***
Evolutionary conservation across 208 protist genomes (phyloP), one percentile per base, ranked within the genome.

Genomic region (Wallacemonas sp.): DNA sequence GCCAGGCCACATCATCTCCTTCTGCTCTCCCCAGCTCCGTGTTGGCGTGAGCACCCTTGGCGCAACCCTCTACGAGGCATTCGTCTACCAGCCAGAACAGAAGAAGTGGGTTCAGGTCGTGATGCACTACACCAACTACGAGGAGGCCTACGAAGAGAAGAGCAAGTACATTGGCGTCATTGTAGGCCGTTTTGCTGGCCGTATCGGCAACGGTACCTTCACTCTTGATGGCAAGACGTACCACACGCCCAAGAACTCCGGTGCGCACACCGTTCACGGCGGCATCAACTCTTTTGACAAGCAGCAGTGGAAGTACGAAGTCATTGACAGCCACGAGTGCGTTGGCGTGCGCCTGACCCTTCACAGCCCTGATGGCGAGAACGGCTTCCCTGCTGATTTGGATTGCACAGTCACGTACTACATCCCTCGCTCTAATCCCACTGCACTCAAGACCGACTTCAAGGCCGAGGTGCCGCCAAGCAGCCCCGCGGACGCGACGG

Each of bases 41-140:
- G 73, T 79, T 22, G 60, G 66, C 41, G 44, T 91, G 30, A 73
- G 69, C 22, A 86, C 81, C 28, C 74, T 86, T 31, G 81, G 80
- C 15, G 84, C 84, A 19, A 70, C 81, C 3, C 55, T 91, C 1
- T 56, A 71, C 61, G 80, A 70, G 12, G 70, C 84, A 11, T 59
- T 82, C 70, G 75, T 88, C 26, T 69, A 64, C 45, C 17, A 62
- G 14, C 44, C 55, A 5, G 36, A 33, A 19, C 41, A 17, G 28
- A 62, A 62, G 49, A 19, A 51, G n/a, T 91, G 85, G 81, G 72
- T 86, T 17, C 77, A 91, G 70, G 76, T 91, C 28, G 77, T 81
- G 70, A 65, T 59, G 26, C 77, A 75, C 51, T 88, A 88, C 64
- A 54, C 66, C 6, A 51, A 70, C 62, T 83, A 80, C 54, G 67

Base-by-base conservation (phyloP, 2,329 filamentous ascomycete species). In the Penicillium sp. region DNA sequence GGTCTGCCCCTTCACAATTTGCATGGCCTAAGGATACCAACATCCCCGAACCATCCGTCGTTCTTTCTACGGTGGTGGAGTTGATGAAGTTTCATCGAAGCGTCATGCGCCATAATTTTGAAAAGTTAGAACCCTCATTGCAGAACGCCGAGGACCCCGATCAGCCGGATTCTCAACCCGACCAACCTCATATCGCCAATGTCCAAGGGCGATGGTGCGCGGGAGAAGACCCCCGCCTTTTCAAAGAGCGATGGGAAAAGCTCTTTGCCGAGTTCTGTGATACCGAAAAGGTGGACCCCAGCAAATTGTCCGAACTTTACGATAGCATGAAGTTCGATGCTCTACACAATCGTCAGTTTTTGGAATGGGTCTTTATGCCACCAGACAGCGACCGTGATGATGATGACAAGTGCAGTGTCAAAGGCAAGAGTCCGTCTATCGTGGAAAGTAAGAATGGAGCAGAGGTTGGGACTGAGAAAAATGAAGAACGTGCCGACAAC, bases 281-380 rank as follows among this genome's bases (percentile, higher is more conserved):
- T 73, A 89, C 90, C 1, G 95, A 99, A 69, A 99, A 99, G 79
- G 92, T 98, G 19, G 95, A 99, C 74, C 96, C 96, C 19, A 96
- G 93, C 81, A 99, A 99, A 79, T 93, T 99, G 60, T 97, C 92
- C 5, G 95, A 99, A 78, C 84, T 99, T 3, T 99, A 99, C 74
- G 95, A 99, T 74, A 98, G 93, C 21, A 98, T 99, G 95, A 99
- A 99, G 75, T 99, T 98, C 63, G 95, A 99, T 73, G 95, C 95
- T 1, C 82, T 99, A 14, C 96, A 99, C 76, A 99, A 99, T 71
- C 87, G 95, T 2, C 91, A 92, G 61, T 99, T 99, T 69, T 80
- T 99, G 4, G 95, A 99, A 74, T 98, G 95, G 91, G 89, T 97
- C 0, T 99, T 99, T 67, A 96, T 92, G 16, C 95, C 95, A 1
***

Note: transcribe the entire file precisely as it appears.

Evolutionary conservation across 208 protist genomes (phyloP), one percentile per base, ranked within the genome.

Genomic region (Wallacemonas sp.): DNA sequence GCCAGGCCACATCATCTCCTTCTGCTCTCCCCAGCTCCGTGTTGGCGTGAGCACCCTTGGCGCAACCCTCTACGAGGCATTCGTCTACCAGCCAGAACAGAAGAAGTGGGTTCAGGTCGTGATGCACTACACCAACTACGAGGAGGCCTACGAAGAGAAGAGCAAGTACATTGGCGTCATTGTAGGCCGTTTTGCTGGCCGTATCGGCAACGGTACCTTCACTCTTGATGGCAAGACGTACCACACGCCCAAGAACTCCGGTGCGCACACCGTTCACGGCGGCATCAACTCTTTTGACAAGCAGCAGTGGAAGTACGAAGTCATTGACAGCCACGAGTGCGTTGGCGTGCGCCTGACCCTTCACAGCCCTGATGGCGAGAACGGCTTCCCTGCTGATTTGGATTGCACAGTCACGTACTACATCCCTCGCTCTAATCCCACTGCACTCAAGACCGACTTCAAGGCCGAGGTGCCGCCAAGCAGCCCCGCGGACGCGACGG

Each of bases 41-140:
- G 73, T 79, T 22, G 60, G 66, C 41, G 44, T 91, G 30, A 73
- G 69, C 22, A 86, C 81, C 28, C 74, T 86, T 31, G 81, G 80
- C 15, G 84, C 84, A 19, A 70, C 81, C 3, C 55, T 91, C 1
- T 56, A 71, C 61, G 80, A 70, G 12, G 70, C 84, A 11, T 59
- T 82, C 70, G 75, T 88, C 26, T 69, A 64, C 45, C 17, A 62
- G 14, C 44, C 55, A 5, G 36, A 33, A 19, C 41, A 17, G 28
- A 62, A 62, G 49, A 19, A 51, G n/a, T 91, G 85, G 81, G 72
- T 86, T 17, C 77, A 91, G 70, G 76, T 91, C 28, G 77, T 81
- G 70, A 65, T 59, G 26, C 77, A 75, C 51, T 88, A 88, C 64
- A 54, C 66, C 6, A 51, A 70, C 62, T 83, A 80, C 54, G 67

Base-by-base conservation (phyloP, 2,329 filamentous ascomycete species). In the Penicillium sp. region DNA sequence GGTCTGCCCCTTCACAATTTGCATGGCCTAAGGATACCAACATCCCCGAACCATCCGTCGTTCTTTCTACGGTGGTGGAGTTGATGAAGTTTCATCGAAGCGTCATGCGCCATAATTTTGAAAAGTTAGAACCCTCATTGCAGAACGCCGAGGACCCCGATCAGCCGGATTCTCAACCCGACCAACCTCATATCGCCAATGTCCAAGGGCGATGGTGCGCGGGAGAAGACCCCCGCCTTTTCAAAGAGCGATGGGAAAAGCTCTTTGCCGAGTTCTGTGATACCGAAAAGGTGGACCCCAGCAAATTGTCCGAACTTTACGATAGCATGAAGTTCGATGCTCTACACAATCGTCAGTTTTTGGAATGGGTCTTTATGCCACCAGACAGCGACCGTGATGATGATGACAAGTGCAGTGTCAAAGGCAAGAGTCCGTCTATCGTGGAAAGTAAGAATGGAGCAGAGGTTGGGACTGAGAAAAATGAAGAACGTGCCGACAAC, bases 281-380 rank as follows among this genome's bases (percentile, higher is more conserved):
- T 73, A 89, C 90, C 1, G 95, A 99, A 69, A 99, A 99, G 79
- G 92, T 98, G 19, G 95, A 99, C 74, C 96, C 96, C 19, A 96
- G 93, C 81, A 99, A 99, A 79, T 93, T 99, G 60, T 97, C 92
- C 5, G 95, A 99, A 78, C 84, T 99, T 3, T 99, A 99, C 74
- G 95, A 99, T 74, A 98, G 93, C 21, A 98, T 99, G 95, A 99
- A 99, G 75, T 99, T 98, C 63, G 95, A 99, T 73, G 95, C 95
- T 1, C 82, T 99, A 14, C 96, A 99, C 76, A 99, A 99, T 71
- C 87, G 95, T 2, C 91, A 92, G 61, T 99, T 99, T 69, T 80
- T 99, G 4, G 95, A 99, A 74, T 98, G 95, G 91, G 89, T 97
- C 0, T 99, T 99, T 67, A 96, T 92, G 16, C 95, C 95, A 1